Posts Tagged ‘diabetes’

My Breakfast Enigma

Something amazing happened yesterday.  Take a look:

(For the American folks, that 5.8 mmol/l is a 104 mg/dl.)

Can anyone guess what I had for breakfast?  I’ll tell you at the end of this post…

This is amazing because every every morning I eat a pretty low carb low GI breakfast, and every every morning I spike within the first two hours and then come down hard.  I’m doing everything I can insulin-wise, including an aggressive bolus (a superbolus, in fact) followed by a major decrease in basal to 0.05 u/hr for the next three hours.  Ideally I’d pre-bolus, but with 2 kids to feed and clothe in the mornings, I’m worried about the impact a delayed (or worse – forgotten!) breakfast would have.  Safety first!

When I was pregnant, I ate balkan yogurt (high protein, high fat) with berries and walnuts for virtually every breakfast, and it worked pretty darn well.  But it also made me pretty darn sick of balkan yogurt and walnuts.  (I’ll eat berries any day, any time!)  So that’s off the table, literally.

Low GI dry cereals are a disaster.  Low GI hot cereals are better, but still far from ideal.

It may be that a further reduction in breakfast carbs is necessary to eliminate that spike and reduce my insulin such that it doesn’t cause a crash, but I’ve been nervous to go below 20g of carbs.  This is partially because I’m breastfeeding and less comfortable with messing around with my nutrient profiles while doing so, but also because I haven’t yet wrapped my mind around how to get over that morning liver dump hump (why does that sound so gross?) with less insulin.  (To be fair, my version of an “aggressive” bolus at breakfast is 2-3 units for 20-30g of carbs, otherwise the mid-morning crash is even bigger.)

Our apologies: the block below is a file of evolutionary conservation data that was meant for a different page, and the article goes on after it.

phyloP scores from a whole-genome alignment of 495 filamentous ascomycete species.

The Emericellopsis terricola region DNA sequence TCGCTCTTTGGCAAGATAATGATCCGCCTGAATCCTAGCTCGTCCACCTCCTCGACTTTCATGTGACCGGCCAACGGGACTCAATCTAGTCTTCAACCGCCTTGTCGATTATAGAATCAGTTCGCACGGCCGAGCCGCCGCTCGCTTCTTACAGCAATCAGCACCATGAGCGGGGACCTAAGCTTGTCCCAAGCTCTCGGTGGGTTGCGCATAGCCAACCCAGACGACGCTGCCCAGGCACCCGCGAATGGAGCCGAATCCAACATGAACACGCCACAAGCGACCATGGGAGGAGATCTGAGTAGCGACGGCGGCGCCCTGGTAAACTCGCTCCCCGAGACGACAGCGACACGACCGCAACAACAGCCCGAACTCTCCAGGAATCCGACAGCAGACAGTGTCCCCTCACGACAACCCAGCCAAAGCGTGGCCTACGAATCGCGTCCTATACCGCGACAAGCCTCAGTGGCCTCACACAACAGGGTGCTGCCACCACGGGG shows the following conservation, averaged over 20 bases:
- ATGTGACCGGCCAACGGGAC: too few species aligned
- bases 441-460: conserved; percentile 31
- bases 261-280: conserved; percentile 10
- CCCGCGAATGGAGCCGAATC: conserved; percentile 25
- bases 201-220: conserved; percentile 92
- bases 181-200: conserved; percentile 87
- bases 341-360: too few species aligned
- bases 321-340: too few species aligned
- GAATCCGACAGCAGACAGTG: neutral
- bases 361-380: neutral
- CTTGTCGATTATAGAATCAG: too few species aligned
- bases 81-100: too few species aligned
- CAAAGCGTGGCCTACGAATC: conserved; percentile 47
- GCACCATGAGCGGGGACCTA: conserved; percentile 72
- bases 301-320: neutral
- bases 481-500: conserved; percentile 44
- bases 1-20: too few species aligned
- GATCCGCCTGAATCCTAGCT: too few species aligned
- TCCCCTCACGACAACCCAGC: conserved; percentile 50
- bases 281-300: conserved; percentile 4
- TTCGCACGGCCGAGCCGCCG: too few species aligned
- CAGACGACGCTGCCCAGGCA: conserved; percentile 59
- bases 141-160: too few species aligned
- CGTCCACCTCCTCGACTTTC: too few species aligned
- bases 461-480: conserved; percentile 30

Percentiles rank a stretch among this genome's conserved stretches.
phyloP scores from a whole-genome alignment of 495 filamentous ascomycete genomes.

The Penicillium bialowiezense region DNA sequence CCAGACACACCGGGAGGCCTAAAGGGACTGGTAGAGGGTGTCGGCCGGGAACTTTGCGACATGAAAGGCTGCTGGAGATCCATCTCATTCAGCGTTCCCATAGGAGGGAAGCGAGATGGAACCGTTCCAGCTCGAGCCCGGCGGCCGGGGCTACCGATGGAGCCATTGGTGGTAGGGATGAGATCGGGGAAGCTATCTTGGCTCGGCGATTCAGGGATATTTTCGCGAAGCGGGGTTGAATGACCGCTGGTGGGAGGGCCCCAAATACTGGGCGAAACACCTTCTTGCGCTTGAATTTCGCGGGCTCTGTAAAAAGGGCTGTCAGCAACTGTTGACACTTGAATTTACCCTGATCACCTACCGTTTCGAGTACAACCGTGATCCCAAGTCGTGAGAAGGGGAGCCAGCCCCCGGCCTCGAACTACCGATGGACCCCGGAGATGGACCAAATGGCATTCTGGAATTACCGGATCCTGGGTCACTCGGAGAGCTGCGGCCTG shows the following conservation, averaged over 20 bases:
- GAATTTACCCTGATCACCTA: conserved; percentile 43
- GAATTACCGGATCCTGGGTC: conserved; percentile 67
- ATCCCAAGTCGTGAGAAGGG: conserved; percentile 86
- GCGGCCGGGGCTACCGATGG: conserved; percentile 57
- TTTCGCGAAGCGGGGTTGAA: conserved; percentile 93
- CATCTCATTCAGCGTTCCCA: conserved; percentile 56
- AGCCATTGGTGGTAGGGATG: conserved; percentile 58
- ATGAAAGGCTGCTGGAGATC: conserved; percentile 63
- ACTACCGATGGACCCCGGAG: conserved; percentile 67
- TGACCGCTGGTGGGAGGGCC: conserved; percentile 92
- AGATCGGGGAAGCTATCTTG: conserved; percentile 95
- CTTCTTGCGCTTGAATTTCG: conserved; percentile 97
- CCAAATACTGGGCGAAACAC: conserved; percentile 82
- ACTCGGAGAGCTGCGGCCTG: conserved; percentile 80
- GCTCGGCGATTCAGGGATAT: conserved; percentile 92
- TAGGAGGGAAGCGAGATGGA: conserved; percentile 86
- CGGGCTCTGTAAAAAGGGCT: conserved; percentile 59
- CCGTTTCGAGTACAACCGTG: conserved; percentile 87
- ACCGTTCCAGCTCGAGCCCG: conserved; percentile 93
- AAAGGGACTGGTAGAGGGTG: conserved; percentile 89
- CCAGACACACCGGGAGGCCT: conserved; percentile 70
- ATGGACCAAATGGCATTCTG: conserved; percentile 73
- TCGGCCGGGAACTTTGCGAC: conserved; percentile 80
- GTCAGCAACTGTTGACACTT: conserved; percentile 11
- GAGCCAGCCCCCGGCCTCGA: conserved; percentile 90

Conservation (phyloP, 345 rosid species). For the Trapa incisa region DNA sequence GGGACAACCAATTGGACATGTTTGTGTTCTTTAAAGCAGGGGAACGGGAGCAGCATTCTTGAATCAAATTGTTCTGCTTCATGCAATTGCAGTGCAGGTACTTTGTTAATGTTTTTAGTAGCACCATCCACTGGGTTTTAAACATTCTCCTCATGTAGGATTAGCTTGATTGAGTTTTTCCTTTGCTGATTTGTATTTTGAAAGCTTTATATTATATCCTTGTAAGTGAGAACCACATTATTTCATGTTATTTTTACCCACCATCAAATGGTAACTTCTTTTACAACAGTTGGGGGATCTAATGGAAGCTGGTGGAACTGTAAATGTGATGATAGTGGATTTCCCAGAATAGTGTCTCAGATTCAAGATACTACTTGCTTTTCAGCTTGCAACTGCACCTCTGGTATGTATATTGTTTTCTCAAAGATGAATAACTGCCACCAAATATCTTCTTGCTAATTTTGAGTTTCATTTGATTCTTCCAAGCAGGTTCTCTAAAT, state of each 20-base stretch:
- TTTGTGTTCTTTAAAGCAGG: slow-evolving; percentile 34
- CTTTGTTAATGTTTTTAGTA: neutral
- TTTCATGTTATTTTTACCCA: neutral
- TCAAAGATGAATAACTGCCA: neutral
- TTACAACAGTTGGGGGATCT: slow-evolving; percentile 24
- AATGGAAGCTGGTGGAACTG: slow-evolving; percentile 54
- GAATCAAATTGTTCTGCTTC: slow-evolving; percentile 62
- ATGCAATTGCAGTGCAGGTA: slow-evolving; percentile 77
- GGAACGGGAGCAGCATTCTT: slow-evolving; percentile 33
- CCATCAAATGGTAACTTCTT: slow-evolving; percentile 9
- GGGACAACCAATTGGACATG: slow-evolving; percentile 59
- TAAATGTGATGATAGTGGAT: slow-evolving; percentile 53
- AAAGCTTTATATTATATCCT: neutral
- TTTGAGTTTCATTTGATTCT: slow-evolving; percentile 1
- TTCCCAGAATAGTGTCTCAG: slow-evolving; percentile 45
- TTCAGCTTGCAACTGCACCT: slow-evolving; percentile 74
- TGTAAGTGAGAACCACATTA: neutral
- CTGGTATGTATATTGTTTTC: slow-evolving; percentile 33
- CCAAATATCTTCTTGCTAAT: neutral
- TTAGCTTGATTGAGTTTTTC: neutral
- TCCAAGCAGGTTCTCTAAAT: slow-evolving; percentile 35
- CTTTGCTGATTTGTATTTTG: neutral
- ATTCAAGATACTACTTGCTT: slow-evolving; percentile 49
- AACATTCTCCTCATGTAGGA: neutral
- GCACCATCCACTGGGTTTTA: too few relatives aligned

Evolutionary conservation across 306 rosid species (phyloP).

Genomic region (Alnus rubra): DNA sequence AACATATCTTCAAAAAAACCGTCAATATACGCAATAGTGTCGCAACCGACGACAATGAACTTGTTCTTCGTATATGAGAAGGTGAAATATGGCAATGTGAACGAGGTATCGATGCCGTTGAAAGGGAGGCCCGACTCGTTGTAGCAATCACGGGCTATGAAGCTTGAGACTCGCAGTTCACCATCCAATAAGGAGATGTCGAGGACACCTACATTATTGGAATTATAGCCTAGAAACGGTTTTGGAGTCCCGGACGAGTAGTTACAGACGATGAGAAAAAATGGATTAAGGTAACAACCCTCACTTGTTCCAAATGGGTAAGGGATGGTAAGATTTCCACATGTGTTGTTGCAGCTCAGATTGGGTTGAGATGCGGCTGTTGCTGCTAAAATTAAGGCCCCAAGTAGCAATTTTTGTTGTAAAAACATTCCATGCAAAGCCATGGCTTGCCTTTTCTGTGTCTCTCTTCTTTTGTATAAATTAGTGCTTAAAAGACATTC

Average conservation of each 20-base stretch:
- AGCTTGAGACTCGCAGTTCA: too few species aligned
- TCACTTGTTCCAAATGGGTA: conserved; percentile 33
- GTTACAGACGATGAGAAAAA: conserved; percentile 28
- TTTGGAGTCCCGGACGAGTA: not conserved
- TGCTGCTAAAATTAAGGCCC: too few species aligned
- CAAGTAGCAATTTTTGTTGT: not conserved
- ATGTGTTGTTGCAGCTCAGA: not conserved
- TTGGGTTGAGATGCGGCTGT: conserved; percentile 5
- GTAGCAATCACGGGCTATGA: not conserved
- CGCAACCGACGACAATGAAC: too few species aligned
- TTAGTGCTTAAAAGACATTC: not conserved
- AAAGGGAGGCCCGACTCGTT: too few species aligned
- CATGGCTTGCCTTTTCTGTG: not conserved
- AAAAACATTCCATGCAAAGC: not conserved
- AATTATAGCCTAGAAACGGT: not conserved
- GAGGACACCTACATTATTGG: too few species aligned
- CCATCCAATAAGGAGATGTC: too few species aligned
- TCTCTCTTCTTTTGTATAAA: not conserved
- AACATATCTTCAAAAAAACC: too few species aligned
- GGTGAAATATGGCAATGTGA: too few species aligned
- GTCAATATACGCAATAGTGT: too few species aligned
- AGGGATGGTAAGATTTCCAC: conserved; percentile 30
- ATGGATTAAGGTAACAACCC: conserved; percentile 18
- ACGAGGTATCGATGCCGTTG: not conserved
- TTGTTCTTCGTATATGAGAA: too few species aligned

Maybe I’m missing something, though.  Maybe I just need to try lower carb.  But what does one eat for an uber-low, or even zero-carb breakfast that will stick with you until lunch but does not contain artificial sweeteners or involve eggs every morning.  I like eggs, but if I eat them every morning, I won’t anymore.  Also not interesting to me is “dinner for breakfast”.  No chicken breasts, thank you.

I’ve even tried a few meal replacement options – drinks and bars.  You know, Martinis and chocolate!  (Kidding.)  To be honest, this is where I’ve had the most luck.  They’re also really quick, which is great!  The downside is that I don’t recognize about 80% of the ingredients in either.  I’ve been able to avoid artificial sweeteners, but it’s hard to say for sure what else I’m not avoiding.

So I’m looking for breakfast options, preferably of the low-carb, low-GI variety.  Something really quick (or make-ahead) and healthy (including low-sodium).  I’d also play around with some zero-carb (or almost zero-carb) ideas…  Anyone?  Suggestions (of either food or food-related resources) are welcome!

So what was the breakfast that gave rise to this lack of a rise?  What perfect food was it that made me almost flatline (in a good way)?

This:

Wordless Wednesday: Temptation

The Waiting Game – Part 2

If you’re a relative newcomer to MeWithD, you may not have read Part 1 of The Waiting Game, as I wrote it quite a while ago.  If you missed it, you can find it here.  If you’re too pressed for time, I’ll summarize:  With retinopathy, I feel like I’m in a perpetual state of waiting for my eyes to get better or worse.

Well at my last Ophtho appointment a few weeks ago, a new layer was added to this game.

I’ve always known that my previous retinal hemorrhages have left a mess in my eye.  I know it because I can see it.  But every time a bleed happens, eventually it clears on its own – at least most of the way.

What I didn’t realize until this most recent appointment is that there is more to this mess than meets the eye.  (Bad pun.)  In fact, lurking just outside of my vision…just on the edges of my periphery…is a nasty, big-assed clot.